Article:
Is it ethical to be against immigration?
Our ethical columnist on the need to start reducing the population.
I live in a village that has always been tranquil, where everyone knew everyone else, and where everyone pulled together to reduce our ecological footprint. However, recently a lot of strangers have moved in. They have strange foreign accents – if they speak English at all – and are all here ‘to get a better life’. I wish they would leave but I feel bad about this – I don’t want anyone thinking I’m a racist. What do you think?
You have no reason to feel guilty. You don’t have to be a member of the burger-scavenging racist white trash to think that there are too many people coming over here.
The earth simply cannot sustain so many people living luxurious lifestyles. As those marvellous people at the Worldwide Fund for Nature pointed out only last year, if everyone had the same standard of living as us in the UK, we’d need THREE planets!!! Well, Michael, we don’t actually have three planets. We only have one. To make sure that others cannot live a UK lifestyle, the simplest way is surely to stop them from living in the UK.
Some would say that immigrants are good for the economy because they ‘generate wealth’. Even Sheba had a Polish plumber for a while, though he seemed to spend a quite inordinate amount of time doing ‘odd jobs’ around the house when I was away. When I finally sent him packing, she was inconsolable for days – but I don’t believe we should be encouraging them. Where does this wealth come from if not from the earth’s bounty? If more people come to live here, they will simply be using up valuable resources even quicker than before.
And if immigrant labour makes things cheaper, that only encourages greater consumption. Extending or refitting our houses is an ecological disaster as I have pointed out before in relation to bathrooms. Just think of all the bricks, mortar, timber, glass and plastic wasted on building jobs made affordable by workers from other countries! Even if they’re not building things, they’re driving, eating, drinking (often alcohol!), smoking (they ALL smoke!), demanding places to live, using doctors and dentists (especially the ones who ARE doctors and dentists)… the waste goes on and on.
That clever analyst Dr Susan Blackmore put it brilliantly in the Guardian last year: ‘In all probability billions of people are going to die in the next few decades. Our poor, abused planet simply cannot take much more. As Jim Lovelock points out in his Revenge of Gaia, she has a fever, and we are the bug that’s causing it. The carrying capacity of the earth is possibly a billion or two; it’s certainly far lower than the current plague of humans.’
Noting that the world will soon be ‘awash with eco-refugees’, she ponders whether we should stop immigration now, or simply allow our own greed to lead to our inevitable downfall: ‘[I]f we fail to make any decisions then I believe the most likely outcome is that we in the rich west will go on trying to salve our consciences by giving aid to the poorer parts of the world until we realise, far too late, that Gaia is going to chuck us all off whatever we do, and nothing can be saved at all.’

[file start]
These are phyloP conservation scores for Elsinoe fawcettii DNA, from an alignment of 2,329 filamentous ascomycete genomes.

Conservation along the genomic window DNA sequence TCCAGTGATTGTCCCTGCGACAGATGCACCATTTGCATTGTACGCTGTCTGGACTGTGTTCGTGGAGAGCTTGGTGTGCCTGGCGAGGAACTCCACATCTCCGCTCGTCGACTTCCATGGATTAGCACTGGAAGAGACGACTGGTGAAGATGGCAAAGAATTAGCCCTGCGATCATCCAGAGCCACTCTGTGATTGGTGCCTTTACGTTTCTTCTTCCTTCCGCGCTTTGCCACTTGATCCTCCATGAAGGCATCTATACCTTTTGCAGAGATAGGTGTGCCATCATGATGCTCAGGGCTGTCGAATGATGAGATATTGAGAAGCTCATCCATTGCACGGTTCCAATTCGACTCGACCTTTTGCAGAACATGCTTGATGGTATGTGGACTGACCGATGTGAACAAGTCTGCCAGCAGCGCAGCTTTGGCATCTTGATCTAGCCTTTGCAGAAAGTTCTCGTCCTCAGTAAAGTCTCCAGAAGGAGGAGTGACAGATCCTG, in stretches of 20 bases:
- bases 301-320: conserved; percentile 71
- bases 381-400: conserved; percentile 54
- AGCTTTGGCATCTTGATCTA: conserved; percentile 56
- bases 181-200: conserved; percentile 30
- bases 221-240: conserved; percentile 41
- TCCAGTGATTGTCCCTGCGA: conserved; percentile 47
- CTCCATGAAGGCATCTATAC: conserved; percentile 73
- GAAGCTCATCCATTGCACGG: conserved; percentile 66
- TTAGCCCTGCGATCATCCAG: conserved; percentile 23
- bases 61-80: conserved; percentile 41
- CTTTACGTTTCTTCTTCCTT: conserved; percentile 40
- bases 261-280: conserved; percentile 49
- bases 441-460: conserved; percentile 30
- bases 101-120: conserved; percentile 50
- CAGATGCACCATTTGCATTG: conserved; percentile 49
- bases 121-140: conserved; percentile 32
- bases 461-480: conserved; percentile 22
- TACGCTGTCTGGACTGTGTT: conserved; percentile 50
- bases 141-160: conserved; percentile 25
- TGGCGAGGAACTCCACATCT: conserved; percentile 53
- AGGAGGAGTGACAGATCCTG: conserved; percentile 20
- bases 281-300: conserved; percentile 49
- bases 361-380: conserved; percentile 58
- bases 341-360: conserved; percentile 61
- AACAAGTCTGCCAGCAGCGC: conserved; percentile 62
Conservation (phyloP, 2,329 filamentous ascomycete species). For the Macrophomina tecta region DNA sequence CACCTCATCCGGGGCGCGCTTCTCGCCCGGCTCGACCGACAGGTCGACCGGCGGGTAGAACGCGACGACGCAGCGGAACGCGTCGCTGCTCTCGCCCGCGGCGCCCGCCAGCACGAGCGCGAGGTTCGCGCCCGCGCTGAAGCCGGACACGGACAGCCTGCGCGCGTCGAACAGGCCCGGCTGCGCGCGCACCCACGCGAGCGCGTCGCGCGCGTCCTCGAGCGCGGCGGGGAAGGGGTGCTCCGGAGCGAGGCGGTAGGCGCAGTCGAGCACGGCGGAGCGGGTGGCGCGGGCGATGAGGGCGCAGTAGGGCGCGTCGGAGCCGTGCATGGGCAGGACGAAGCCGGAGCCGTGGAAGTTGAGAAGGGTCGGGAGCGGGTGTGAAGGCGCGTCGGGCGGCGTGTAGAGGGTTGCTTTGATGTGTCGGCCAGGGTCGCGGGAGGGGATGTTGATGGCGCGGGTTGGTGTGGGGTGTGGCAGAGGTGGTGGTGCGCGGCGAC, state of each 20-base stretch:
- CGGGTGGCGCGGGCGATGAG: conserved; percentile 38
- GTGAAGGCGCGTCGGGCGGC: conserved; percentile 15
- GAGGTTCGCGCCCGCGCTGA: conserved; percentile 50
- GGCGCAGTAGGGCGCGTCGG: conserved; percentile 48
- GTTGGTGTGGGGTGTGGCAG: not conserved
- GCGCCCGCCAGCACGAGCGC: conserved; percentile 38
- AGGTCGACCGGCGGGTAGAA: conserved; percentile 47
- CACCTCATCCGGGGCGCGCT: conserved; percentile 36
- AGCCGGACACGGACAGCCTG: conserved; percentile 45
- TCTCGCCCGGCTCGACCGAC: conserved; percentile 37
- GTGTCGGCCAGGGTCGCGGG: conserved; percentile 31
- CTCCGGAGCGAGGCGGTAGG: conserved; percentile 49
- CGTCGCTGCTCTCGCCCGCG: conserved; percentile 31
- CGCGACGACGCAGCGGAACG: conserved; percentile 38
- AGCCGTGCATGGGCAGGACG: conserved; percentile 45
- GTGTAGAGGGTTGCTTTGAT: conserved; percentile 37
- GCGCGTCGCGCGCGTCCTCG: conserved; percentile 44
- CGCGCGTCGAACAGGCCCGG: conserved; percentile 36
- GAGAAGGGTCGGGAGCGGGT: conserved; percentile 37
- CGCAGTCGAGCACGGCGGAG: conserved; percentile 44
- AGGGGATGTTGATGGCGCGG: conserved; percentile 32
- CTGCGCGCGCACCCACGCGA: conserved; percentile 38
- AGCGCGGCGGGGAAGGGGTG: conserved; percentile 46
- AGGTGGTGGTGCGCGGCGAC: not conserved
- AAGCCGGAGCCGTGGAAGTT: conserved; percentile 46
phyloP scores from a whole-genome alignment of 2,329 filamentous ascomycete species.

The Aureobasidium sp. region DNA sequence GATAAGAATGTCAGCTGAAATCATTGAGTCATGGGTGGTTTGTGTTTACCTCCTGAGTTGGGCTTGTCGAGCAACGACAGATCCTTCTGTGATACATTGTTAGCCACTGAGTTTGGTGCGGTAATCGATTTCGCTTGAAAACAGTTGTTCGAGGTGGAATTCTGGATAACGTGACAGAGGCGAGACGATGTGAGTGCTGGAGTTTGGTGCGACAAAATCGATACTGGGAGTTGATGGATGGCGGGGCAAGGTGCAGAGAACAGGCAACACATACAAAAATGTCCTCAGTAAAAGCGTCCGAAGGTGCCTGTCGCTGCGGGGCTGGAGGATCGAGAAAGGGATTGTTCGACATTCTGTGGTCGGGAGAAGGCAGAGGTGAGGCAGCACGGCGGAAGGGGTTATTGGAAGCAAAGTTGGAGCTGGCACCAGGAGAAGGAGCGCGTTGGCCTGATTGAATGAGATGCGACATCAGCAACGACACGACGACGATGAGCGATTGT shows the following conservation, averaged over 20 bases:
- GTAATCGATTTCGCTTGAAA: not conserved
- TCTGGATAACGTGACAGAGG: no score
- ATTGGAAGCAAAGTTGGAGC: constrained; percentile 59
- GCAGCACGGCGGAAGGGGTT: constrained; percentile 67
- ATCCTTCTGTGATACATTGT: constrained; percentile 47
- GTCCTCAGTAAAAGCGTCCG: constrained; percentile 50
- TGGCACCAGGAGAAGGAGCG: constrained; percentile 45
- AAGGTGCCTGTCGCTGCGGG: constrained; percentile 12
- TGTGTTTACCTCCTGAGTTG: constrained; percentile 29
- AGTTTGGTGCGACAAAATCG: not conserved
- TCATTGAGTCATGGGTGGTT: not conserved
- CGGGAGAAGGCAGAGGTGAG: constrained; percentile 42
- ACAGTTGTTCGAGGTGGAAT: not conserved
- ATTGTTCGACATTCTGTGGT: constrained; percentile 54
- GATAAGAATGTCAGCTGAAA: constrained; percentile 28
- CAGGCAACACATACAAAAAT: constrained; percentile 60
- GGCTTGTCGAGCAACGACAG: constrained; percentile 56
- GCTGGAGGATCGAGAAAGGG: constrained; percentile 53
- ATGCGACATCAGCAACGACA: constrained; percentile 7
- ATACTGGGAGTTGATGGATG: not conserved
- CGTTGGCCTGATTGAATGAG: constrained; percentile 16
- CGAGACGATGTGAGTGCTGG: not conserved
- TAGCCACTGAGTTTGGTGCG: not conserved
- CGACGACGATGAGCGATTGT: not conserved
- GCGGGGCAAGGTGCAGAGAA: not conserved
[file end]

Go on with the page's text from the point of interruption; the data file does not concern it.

So you see, Michael, pulling up the drawbridge now is really the kindest thing to do. Please don’t, as that ridiculous sonnet The New Colossus states: ‘Give me your tired, your poor, Your huddled masses yearning to breathe free, The wretched refuse of your teeming shore’. There’s quite enough ‘teeming’ going on over here as it is.
Some will say we should allow special cases, like people who have been the victims of torture. It is true that such experiences must be utterly terrible. But the asylum system is abused by ‘economic migrants’ so we do need to be careful. And in any event, if people are being tortured, surely that is their culture? To run away from that would be to deny their own identity (and transplant all sorts of dangerous ideas into Britain).
Others will say that culture is precisely the reason we should encourage immigration. Think of all the wonderful food that immigrants have brought to this country, the music, the objets d’art. Now, I have a lot of sympathy for those who buy ornaments made in the style of Africa. Simple, handmade products at prices that will ensure we cannot over-consume them. But as for the food, all I can ask is: where do the ingredients come from and how do they get here? As you tuck into that exotic dish, I hope you’re deafened by the sound of aircraft engines starting up – and the planet heating up.
In any event, I think you will find that all those people who come here to set up ‘ethnic’ shops actually pander far too much to the white-sliced-bread-and-a-packet-of-fags masses. My friends who run fabulous shops filled with indigenous art seem to have a much better understanding of the real Africa or Asia than the people who come from there! All the more reason to let them stay exactly where they are.
Of course, there is a much bigger problem of how we reduce the existing population here. After all, if we follow the logic of our ecological footprint through, we should have 20million people living here, not 60million. How do we stop people – especially the wrong kind of people – having so many children? And can we just allow people to carry on getting older and older, relentlessly draining resources? It’s something I hope to return to in a future column.
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